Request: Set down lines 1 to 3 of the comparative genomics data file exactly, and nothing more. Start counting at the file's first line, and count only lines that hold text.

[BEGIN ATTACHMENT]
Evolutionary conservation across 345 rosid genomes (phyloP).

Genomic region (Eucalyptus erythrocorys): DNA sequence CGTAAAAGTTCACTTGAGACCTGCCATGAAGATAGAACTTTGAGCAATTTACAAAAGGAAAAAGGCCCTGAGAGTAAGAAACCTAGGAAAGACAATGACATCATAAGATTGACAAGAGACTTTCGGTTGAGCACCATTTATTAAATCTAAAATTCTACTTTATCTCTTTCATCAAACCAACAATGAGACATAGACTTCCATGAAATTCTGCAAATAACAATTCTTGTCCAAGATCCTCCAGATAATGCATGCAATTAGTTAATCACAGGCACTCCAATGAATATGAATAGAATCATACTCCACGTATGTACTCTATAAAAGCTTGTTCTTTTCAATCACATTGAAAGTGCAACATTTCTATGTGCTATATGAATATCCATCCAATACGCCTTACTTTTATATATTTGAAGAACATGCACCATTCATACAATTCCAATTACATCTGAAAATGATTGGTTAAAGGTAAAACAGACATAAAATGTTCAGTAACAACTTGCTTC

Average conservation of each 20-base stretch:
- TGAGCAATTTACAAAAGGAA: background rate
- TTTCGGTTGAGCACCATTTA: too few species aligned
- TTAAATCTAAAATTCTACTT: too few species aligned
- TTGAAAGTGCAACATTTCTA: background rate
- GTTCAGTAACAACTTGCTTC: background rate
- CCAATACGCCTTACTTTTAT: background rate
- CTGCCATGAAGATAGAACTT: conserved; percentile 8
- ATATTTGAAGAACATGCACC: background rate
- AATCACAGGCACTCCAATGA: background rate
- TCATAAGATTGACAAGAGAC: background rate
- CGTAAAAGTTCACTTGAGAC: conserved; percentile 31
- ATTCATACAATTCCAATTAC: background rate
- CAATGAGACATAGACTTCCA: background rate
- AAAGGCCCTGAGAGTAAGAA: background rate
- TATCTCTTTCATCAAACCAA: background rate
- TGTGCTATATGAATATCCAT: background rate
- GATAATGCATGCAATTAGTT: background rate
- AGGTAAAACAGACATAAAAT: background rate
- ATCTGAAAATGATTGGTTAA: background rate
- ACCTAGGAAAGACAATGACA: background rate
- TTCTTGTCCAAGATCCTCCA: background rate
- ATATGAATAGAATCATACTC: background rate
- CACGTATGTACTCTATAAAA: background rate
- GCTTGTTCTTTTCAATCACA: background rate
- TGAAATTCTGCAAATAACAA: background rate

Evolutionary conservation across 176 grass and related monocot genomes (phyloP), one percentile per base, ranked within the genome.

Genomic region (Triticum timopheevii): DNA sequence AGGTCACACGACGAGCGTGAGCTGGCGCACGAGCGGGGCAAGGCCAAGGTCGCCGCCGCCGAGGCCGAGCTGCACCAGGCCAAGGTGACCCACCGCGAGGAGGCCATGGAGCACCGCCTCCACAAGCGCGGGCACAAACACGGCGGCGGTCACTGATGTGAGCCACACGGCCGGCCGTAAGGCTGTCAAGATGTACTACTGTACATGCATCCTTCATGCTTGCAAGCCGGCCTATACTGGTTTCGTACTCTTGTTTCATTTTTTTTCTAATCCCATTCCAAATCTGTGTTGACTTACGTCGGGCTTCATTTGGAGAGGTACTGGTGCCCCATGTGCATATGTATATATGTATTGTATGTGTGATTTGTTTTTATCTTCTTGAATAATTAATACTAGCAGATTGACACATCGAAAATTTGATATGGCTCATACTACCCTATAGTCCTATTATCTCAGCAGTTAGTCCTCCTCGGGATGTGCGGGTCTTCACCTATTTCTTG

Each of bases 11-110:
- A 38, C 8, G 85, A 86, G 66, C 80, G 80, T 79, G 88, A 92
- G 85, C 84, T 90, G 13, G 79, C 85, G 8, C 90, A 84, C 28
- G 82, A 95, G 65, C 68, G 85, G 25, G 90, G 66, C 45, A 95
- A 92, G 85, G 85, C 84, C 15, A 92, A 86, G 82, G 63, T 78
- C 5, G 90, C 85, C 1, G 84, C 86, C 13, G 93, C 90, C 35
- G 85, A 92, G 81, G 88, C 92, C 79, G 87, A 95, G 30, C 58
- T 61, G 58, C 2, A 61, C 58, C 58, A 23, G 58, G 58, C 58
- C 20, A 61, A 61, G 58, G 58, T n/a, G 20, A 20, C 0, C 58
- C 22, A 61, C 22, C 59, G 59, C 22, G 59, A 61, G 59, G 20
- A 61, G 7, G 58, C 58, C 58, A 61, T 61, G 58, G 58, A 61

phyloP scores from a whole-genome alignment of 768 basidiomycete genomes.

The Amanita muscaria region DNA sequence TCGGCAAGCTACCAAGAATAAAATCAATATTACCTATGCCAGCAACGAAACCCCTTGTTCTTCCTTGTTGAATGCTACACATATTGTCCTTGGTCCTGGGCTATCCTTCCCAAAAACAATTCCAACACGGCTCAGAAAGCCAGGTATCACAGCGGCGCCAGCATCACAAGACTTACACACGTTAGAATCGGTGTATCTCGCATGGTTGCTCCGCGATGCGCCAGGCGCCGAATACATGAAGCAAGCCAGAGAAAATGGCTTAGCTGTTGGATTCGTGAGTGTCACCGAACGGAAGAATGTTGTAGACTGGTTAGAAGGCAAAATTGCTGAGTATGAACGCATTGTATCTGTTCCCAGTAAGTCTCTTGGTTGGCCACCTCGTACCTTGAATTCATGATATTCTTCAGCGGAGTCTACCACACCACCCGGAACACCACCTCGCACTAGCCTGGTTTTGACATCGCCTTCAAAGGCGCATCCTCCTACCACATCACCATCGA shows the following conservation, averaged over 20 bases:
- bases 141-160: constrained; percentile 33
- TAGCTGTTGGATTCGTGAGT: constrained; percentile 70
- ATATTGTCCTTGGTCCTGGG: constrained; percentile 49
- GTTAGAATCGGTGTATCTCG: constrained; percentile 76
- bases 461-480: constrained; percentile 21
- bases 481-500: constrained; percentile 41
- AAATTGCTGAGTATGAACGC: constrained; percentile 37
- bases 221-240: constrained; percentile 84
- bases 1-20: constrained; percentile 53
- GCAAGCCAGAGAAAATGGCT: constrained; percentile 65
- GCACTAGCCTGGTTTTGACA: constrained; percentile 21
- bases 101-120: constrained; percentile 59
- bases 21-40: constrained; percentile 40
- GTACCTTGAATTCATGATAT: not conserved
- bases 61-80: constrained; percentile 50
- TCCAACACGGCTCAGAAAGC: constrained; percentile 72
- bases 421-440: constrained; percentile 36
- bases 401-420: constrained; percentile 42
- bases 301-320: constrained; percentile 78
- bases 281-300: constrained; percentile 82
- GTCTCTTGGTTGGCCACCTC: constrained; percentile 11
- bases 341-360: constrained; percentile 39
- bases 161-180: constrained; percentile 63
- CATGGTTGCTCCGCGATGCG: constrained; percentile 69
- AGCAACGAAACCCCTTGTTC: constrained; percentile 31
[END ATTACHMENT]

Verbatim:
Evolutionary conservation across 345 rosid genomes (phyloP).

Genomic region (Eucalyptus erythrocorys): DNA sequence CGTAAAAGTTCACTTGAGACCTGCCATGAAGATAGAACTTTGAGCAATTTACAAAAGGAAAAAGGCCCTGAGAGTAAGAAACCTAGGAAAGACAATGACATCATAAGATTGACAAGAGACTTTCGGTTGAGCACCATTTATTAAATCTAAAATTCTACTTTATCTCTTTCATCAAACCAACAATGAGACATAGACTTCCATGAAATTCTGCAAATAACAATTCTTGTCCAAGATCCTCCAGATAATGCATGCAATTAGTTAATCACAGGCACTCCAATGAATATGAATAGAATCATACTCCACGTATGTACTCTATAAAAGCTTGTTCTTTTCAATCACATTGAAAGTGCAACATTTCTATGTGCTATATGAATATCCATCCAATACGCCTTACTTTTATATATTTGAAGAACATGCACCATTCATACAATTCCAATTACATCTGAAAATGATTGGTTAAAGGTAAAACAGACATAAAATGTTCAGTAACAACTTGCTTC

Average conservation of each 20-base stretch: